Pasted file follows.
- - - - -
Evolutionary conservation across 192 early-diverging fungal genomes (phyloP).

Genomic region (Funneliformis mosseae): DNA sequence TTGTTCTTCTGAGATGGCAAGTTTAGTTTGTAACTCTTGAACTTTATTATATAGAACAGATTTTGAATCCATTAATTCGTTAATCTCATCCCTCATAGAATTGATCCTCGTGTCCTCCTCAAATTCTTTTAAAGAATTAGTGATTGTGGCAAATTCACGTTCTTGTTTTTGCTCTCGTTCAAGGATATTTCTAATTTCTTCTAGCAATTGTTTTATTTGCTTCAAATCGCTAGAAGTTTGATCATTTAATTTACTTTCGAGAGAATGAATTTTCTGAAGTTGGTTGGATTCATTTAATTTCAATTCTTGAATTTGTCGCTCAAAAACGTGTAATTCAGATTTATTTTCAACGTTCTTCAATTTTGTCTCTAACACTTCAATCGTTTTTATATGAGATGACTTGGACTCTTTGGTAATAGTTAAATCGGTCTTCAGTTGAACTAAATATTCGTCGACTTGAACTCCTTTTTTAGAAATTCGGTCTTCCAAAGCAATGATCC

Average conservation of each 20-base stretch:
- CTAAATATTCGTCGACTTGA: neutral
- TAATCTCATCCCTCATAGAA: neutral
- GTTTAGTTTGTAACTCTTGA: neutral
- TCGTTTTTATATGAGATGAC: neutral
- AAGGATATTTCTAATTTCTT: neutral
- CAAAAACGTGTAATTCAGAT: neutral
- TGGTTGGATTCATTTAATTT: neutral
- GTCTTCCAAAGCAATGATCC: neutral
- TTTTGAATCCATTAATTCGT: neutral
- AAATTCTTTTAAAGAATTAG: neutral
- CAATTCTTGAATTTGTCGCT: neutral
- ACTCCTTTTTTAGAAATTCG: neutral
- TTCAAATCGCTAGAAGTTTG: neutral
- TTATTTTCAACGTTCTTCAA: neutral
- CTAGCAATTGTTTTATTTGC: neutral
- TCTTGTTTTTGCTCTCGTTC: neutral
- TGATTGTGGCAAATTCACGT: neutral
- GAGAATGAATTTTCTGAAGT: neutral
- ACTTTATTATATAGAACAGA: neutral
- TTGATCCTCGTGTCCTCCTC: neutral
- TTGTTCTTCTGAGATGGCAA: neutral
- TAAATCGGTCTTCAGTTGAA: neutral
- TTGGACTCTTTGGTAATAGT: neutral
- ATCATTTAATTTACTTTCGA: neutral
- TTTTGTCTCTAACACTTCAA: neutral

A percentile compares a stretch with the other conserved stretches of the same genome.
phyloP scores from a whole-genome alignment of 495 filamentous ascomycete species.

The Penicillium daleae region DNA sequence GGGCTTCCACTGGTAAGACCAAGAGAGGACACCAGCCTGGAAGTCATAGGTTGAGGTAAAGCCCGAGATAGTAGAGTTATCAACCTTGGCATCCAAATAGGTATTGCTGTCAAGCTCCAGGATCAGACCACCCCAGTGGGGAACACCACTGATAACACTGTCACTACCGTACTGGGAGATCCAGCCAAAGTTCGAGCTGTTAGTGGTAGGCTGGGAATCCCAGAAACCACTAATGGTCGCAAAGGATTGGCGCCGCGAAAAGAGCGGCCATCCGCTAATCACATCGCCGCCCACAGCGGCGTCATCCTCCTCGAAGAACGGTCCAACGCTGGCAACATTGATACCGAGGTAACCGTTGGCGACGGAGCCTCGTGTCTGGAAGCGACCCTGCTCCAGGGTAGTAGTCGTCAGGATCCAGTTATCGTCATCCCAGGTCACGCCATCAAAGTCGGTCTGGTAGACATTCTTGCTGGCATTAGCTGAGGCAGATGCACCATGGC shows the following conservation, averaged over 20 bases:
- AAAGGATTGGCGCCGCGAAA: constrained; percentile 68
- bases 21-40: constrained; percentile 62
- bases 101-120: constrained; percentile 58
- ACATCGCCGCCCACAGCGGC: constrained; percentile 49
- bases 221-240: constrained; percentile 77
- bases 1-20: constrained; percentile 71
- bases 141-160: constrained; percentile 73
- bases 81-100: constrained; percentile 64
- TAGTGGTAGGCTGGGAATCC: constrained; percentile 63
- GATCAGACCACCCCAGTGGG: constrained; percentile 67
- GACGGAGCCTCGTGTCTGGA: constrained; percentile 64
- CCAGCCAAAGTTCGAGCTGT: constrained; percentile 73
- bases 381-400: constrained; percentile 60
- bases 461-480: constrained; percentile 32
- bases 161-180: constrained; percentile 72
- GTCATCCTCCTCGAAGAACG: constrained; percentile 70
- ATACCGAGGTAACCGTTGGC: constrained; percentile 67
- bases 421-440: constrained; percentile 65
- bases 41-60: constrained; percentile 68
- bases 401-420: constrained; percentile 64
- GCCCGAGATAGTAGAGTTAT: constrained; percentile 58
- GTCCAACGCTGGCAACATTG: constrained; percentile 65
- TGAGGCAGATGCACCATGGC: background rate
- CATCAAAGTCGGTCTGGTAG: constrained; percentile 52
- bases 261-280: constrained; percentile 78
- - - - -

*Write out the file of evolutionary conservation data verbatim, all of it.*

Evolutionary conservation across 192 early-diverging fungal genomes (phyloP).

Genomic region (Funneliformis mosseae): DNA sequence TTGTTCTTCTGAGATGGCAAGTTTAGTTTGTAACTCTTGAACTTTATTATATAGAACAGATTTTGAATCCATTAATTCGTTAATCTCATCCCTCATAGAATTGATCCTCGTGTCCTCCTCAAATTCTTTTAAAGAATTAGTGATTGTGGCAAATTCACGTTCTTGTTTTTGCTCTCGTTCAAGGATATTTCTAATTTCTTCTAGCAATTGTTTTATTTGCTTCAAATCGCTAGAAGTTTGATCATTTAATTTACTTTCGAGAGAATGAATTTTCTGAAGTTGGTTGGATTCATTTAATTTCAATTCTTGAATTTGTCGCTCAAAAACGTGTAATTCAGATTTATTTTCAACGTTCTTCAATTTTGTCTCTAACACTTCAATCGTTTTTATATGAGATGACTTGGACTCTTTGGTAATAGTTAAATCGGTCTTCAGTTGAACTAAATATTCGTCGACTTGAACTCCTTTTTTAGAAATTCGGTCTTCCAAAGCAATGATCC

Average conservation of each 20-base stretch:
- CTAAATATTCGTCGACTTGA: neutral
- TAATCTCATCCCTCATAGAA: neutral
- GTTTAGTTTGTAACTCTTGA: neutral
- TCGTTTTTATATGAGATGAC: neutral
- AAGGATATTTCTAATTTCTT: neutral
- CAAAAACGTGTAATTCAGAT: neutral
- TGGTTGGATTCATTTAATTT: neutral
- GTCTTCCAAAGCAATGATCC: neutral
- TTTTGAATCCATTAATTCGT: neutral
- AAATTCTTTTAAAGAATTAG: neutral
- CAATTCTTGAATTTGTCGCT: neutral
- ACTCCTTTTTTAGAAATTCG: neutral
- TTCAAATCGCTAGAAGTTTG: neutral
- TTATTTTCAACGTTCTTCAA: neutral
- CTAGCAATTGTTTTATTTGC: neutral
- TCTTGTTTTTGCTCTCGTTC: neutral
- TGATTGTGGCAAATTCACGT: neutral
- GAGAATGAATTTTCTGAAGT: neutral
- ACTTTATTATATAGAACAGA: neutral
- TTGATCCTCGTGTCCTCCTC: neutral
- TTGTTCTTCTGAGATGGCAA: neutral
- TAAATCGGTCTTCAGTTGAA: neutral
- TTGGACTCTTTGGTAATAGT: neutral
- ATCATTTAATTTACTTTCGA: neutral
- TTTTGTCTCTAACACTTCAA: neutral

A percentile compares a stretch with the other conserved stretches of the same genome.
phyloP scores from a whole-genome alignment of 495 filamentous ascomycete species.

The Penicillium daleae region DNA sequence GGGCTTCCACTGGTAAGACCAAGAGAGGACACCAGCCTGGAAGTCATAGGTTGAGGTAAAGCCCGAGATAGTAGAGTTATCAACCTTGGCATCCAAATAGGTATTGCTGTCAAGCTCCAGGATCAGACCACCCCAGTGGGGAACACCACTGATAACACTGTCACTACCGTACTGGGAGATCCAGCCAAAGTTCGAGCTGTTAGTGGTAGGCTGGGAATCCCAGAAACCACTAATGGTCGCAAAGGATTGGCGCCGCGAAAAGAGCGGCCATCCGCTAATCACATCGCCGCCCACAGCGGCGTCATCCTCCTCGAAGAACGGTCCAACGCTGGCAACATTGATACCGAGGTAACCGTTGGCGACGGAGCCTCGTGTCTGGAAGCGACCCTGCTCCAGGGTAGTAGTCGTCAGGATCCAGTTATCGTCATCCCAGGTCACGCCATCAAAGTCGGTCTGGTAGACATTCTTGCTGGCATTAGCTGAGGCAGATGCACCATGGC shows the following conservation, averaged over 20 bases:
- AAAGGATTGGCGCCGCGAAA: constrained; percentile 68
- bases 21-40: constrained; percentile 62
- bases 101-120: constrained; percentile 58
- ACATCGCCGCCCACAGCGGC: constrained; percentile 49
- bases 221-240: constrained; percentile 77
- bases 1-20: constrained; percentile 71
- bases 141-160: constrained; percentile 73
- bases 81-100: constrained; percentile 64
- TAGTGGTAGGCTGGGAATCC: constrained; percentile 63
- GATCAGACCACCCCAGTGGG: constrained; percentile 67
- GACGGAGCCTCGTGTCTGGA: constrained; percentile 64
- CCAGCCAAAGTTCGAGCTGT: constrained; percentile 73
- bases 381-400: constrained; percentile 60
- bases 461-480: constrained; percentile 32
- bases 161-180: constrained; percentile 72
- GTCATCCTCCTCGAAGAACG: constrained; percentile 70
- ATACCGAGGTAACCGTTGGC: constrained; percentile 67
- bases 421-440: constrained; percentile 65
- bases 41-60: constrained; percentile 68
- bases 401-420: constrained; percentile 64
- GCCCGAGATAGTAGAGTTAT: constrained; percentile 58
- GTCCAACGCTGGCAACATTG: constrained; percentile 65
- TGAGGCAGATGCACCATGGC: background rate
- CATCAAAGTCGGTCTGGTAG: constrained; percentile 52
- bases 261-280: constrained; percentile 78